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11 Dads of Famous Juniors

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Their offspring might be more well-known, but these dads gave their sons a giant gift: their names. Here are the Seniors behind a slew of familiar Juniors.


King couldn't have known how famous his name would become when he changed his given name in 1934. The civil rights icon's father was born Michael King in 1899, but after he became a successful Baptist minister, he changed his name to Martin Luther King to honor the leader of the Protestant Reformation. When dad changed his name to honor Martin Luther, so did his 5-year-old son Michael King Jr. Like his son, King Sr. was a tireless civil rights advocate; he even led the Atlanta branch of the NAACP.


This father has been known to tickle the ivories and belt out a tune or two in New Orleans' nightclubs (a skill his namesake clearly picked up as well), but his main claim to fame is his legal prowess. From 1973 to 2003, Harry Connick Sr. served as the District Attorney of Orleans Parish, a tenure that earned him enshrinement in the Louisiana Political Museum and Hall of Fame.


Buckley Sr. was a lawyer and prominent oil developer in Texas, and he was active in the oil business in Mexico during the early 20th century. At one point in 1921, he even found himself expelled from the country as the result of his lobbying to ease restrictions on American ownership of oil wells. Interestingly, William Jr., the author and founder of National Review magazine, was Sr.'s third-born son.


Kiper Sr. never heard an NFL team call his name on draft day. Instead, the father of the NFL's preeminent draft guru worked a vending machine route, sold real estate, and coached college and high school baseball until his death in 1988. A 1992 Sports Illustrated profile of his son noted that Mel Sr. played a key role in helping get Mel Kiper Enterprises off the ground by helping Mel Jr. track down subscribers and advertisers for his early NFL draft newsletters.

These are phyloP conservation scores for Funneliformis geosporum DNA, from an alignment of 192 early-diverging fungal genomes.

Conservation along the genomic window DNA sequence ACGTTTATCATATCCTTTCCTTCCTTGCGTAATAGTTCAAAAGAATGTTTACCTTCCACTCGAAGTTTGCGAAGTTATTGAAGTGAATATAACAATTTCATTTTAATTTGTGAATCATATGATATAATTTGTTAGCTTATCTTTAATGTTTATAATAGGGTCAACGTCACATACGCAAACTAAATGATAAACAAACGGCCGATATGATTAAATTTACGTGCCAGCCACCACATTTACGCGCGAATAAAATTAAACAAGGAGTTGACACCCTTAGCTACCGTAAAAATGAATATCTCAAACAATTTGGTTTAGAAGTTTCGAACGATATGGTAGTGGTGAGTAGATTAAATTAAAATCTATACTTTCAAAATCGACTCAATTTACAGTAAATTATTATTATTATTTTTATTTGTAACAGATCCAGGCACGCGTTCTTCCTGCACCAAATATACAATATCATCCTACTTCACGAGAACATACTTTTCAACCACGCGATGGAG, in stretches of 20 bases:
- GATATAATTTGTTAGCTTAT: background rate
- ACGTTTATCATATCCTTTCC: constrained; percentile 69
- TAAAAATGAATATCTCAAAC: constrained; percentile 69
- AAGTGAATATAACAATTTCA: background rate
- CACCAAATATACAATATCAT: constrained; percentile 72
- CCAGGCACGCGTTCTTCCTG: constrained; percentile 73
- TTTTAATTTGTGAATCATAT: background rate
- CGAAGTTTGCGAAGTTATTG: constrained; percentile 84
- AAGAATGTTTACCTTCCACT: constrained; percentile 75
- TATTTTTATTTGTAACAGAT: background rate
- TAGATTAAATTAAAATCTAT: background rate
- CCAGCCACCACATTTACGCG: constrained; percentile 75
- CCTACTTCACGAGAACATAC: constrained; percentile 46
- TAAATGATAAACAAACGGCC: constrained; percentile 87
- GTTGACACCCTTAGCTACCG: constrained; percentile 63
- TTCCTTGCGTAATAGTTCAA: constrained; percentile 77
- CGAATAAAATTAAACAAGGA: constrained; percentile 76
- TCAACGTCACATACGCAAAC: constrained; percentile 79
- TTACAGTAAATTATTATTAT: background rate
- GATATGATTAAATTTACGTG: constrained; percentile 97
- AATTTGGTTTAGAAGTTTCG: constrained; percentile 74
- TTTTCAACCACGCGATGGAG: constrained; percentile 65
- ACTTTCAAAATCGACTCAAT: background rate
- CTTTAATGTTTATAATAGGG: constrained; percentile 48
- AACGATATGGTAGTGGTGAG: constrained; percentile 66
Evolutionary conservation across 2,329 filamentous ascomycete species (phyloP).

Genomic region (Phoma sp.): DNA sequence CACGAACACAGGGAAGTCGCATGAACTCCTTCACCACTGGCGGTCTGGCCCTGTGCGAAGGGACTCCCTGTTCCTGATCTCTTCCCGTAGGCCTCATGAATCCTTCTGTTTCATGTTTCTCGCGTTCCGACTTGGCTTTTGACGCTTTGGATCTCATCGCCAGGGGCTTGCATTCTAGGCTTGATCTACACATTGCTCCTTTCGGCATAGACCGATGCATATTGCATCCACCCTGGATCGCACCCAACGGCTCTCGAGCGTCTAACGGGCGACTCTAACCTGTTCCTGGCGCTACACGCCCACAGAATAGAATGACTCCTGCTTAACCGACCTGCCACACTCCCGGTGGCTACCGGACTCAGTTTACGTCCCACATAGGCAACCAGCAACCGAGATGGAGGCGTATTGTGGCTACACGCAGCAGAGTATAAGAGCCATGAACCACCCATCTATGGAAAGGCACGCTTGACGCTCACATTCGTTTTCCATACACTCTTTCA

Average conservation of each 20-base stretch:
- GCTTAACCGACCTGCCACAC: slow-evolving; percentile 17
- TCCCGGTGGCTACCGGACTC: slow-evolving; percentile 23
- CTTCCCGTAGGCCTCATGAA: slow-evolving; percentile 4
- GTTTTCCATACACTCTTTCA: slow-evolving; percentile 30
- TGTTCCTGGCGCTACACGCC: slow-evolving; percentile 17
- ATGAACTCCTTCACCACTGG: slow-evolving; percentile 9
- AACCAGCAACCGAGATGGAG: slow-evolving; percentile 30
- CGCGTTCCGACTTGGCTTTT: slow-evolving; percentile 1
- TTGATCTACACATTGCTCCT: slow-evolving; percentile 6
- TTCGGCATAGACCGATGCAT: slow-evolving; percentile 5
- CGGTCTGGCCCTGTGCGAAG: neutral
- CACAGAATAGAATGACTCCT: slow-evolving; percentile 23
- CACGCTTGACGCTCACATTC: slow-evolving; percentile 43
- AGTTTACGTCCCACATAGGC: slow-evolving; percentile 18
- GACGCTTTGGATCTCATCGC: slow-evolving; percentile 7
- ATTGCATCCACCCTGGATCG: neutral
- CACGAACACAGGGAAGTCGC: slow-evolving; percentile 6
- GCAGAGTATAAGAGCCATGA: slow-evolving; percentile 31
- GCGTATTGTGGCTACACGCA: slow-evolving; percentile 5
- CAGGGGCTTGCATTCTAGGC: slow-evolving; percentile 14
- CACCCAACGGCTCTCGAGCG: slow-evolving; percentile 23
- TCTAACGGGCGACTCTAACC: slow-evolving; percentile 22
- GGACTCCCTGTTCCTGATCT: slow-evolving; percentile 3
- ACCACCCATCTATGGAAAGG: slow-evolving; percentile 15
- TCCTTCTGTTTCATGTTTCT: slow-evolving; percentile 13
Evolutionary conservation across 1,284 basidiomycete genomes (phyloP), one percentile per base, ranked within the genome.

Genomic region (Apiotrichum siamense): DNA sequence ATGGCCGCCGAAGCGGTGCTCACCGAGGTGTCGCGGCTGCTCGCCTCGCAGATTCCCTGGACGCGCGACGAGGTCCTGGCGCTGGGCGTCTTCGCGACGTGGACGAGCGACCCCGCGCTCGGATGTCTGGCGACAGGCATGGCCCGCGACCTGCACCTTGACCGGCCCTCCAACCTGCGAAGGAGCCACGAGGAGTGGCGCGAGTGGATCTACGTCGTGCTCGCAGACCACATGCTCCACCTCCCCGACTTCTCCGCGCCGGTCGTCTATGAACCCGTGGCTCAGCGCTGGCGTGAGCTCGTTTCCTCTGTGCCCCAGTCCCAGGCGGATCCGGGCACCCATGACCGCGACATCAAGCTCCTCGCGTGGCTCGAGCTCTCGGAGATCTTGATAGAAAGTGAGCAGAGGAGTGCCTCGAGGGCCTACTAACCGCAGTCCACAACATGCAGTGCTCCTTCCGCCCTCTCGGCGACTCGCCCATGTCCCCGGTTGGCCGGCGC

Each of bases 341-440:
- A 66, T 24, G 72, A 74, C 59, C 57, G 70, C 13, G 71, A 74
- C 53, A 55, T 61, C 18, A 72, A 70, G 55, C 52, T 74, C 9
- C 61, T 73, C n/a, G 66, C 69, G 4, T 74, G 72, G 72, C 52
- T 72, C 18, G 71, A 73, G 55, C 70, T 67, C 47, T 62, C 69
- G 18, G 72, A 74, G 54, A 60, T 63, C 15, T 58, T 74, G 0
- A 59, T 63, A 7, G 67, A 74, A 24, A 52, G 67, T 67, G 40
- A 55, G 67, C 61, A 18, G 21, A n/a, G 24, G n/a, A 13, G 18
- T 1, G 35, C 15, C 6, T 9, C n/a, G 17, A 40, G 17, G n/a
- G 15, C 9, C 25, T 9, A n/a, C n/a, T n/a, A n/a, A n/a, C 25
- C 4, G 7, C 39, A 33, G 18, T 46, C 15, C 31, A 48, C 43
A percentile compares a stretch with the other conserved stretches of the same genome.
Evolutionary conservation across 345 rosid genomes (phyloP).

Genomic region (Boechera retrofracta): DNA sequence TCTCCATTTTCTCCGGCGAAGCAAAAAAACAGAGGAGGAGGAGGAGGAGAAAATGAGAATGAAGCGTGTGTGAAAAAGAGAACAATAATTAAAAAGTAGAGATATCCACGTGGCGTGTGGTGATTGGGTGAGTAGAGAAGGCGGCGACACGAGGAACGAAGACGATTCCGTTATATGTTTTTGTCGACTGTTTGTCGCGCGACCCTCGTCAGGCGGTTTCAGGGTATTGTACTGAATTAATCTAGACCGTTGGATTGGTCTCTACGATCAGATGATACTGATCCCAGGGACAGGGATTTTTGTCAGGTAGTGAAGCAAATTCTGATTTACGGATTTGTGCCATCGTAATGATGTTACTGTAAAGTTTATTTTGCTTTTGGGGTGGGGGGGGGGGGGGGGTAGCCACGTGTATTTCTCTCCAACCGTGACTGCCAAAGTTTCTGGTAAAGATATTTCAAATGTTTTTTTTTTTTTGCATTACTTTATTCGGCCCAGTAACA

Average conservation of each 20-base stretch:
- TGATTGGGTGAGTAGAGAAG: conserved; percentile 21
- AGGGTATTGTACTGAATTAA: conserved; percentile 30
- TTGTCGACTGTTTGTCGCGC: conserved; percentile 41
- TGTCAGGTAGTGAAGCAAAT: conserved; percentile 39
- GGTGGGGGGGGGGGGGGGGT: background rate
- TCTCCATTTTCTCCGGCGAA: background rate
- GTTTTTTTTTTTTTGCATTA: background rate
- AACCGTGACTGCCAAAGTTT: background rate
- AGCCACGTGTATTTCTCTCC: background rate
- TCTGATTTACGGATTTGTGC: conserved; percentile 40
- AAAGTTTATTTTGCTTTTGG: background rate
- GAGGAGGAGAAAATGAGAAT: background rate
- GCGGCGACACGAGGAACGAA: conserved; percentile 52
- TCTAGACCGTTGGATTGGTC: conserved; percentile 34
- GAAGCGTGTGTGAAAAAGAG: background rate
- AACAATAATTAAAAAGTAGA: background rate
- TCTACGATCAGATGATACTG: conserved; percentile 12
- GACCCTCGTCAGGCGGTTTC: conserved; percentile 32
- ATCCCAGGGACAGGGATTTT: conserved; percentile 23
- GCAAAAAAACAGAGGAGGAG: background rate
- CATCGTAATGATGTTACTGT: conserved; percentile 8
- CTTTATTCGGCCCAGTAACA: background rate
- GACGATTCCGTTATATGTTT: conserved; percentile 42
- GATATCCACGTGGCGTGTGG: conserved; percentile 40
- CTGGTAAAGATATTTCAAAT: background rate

He may have an Oscar-winning son, but Cuba Sr. knows a thing or two about showbiz himself. Gooding Sr. sang in the Motown group the Main Ingredient, including lead vocals on the band's hit songs "Everybody Plays the Fool" and "Just Don't Want to Be Lonely."


Prinze was born Frederick Karl Pruetzel, but he changed his name to Freddie Prinze when his comedy career started to take off (joking that he'd wanted to be the king of comedy, but Alan King had already taken that surname). Prinze Sr. made appearances on The Tonight Show and The Jack Paar Show, and is probably best remembered for co-starring in the NBC sitcom Chico and the Man for four seasons in the mid-1970s. His son, late-'90s heartthrob Freddie Prinze Jr., was an infant when Prinze Sr. died at age 22.



He hasn't appeared in any mega-blockbusters like Iron Man like his son, Robert Downey Jr., but Sr. has enjoyed a long career as an actor, writer, and filmmaker. In 1972 he wrote and directed the cult film Greaser's Palace, and he had a small role in William Friedkin's 1985 neo-noir To Live and Die in L.A.


This father set a pretty good example for his son when it came to a career in politics. The future vice president's father served as the congressman for Tennessee's 4th district from 1939 until 1953. He then spent 18 years in the Senate, where he was one of the few Southern senators who did not oppose integration. Given his son's outspoken concerns about the climate, it is a bit surprising that Al Sr. worked as a lawyer for a petroleum company and later became chairman of Island Creek Coal Company following the end of his political career.